In Count IV, plaintiff claims invasion of privacy based on his allegations that defendants’ entry into his residence and searches of his computers were unlawful because they were pursuant to the challenged issuance and execution of certain warrants. No separate facts are alleged that distinguish this claim from plaintiff’s Fourth Amendment claims regarding searches and seizures. Furthermore, unfavorable rulings in the suppression hearing and the jury’s guilty verdicts at Mr. Hachmeister’s trial established probable cause for the challenged entry and searches. In addition, since entry was admittedly pursuant to a warrant, plaintiff’s expectation of privacy was accommodated.

Plaintiff’s claim of trespass in Count V is likewise based upon the same facts as his claims of unconstitutional searches and seizures with no additional facts pled to present a distinct claim of trespass.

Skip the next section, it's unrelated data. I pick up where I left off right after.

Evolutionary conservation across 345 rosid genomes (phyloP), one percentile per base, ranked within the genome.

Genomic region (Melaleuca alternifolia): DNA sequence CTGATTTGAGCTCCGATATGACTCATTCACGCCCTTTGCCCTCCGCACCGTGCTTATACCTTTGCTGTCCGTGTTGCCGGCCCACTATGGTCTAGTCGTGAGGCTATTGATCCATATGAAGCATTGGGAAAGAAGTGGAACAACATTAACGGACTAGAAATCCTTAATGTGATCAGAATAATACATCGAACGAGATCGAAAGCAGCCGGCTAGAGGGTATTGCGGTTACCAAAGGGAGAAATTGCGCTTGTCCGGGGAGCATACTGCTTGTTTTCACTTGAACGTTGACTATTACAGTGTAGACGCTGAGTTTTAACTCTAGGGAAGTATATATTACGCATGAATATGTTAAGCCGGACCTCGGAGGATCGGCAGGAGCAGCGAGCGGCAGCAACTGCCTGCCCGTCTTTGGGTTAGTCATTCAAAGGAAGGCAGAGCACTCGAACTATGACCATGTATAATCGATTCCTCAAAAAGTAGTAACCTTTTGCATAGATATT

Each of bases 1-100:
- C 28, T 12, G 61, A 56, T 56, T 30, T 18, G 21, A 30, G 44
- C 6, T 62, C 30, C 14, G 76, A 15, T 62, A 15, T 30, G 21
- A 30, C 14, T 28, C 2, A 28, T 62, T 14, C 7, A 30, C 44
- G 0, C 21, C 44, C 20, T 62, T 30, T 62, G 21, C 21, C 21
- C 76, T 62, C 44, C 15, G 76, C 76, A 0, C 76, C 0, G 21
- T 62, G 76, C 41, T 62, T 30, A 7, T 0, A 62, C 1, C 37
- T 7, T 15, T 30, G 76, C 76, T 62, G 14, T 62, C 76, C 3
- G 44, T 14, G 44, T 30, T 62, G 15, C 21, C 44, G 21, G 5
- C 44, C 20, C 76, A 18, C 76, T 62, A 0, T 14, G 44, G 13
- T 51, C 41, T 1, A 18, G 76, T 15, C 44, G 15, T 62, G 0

Plaintiff’s claim of intentional infliction of emotional distress in Count VI is also based on his repeated allegations that an unconstitutional warrant was “intentionally” authorized. Plaintiff adds allegations that the illegal warrant was issued to nail him, slander him, damage his relationships, and because he criticized the D.A.’s office and cops during interrogation. To the extent plaintiff is claiming that defendants acted vindictively in issuing warrants, a favorable determination could call into question the validity of his convictions. In any event, the claim of intentional infliction of emotional distress is a state tort claim and is not grounds for relief under § 1983. See e.g. Estate of Trentadue ex rel. Aguilar v. United States, 397 F.3d 840, 855–856 (10th Cir. 2005)(applying state law for the elements of an intentional infliction of emotional distress claim under FTCA and Bivens); Dubbs v. Head Start, Inc., 336 F.3d 1194, 1218 (10th Cir 2003)(claim for intentional infliction of emotional distress addressed with “state common law claims.”); Singer v. Wadman, 595 F.Supp. 188, 300 (D.Utah 1982)(“there is no constitutional right to be free from intentional infliction of emotion harm”).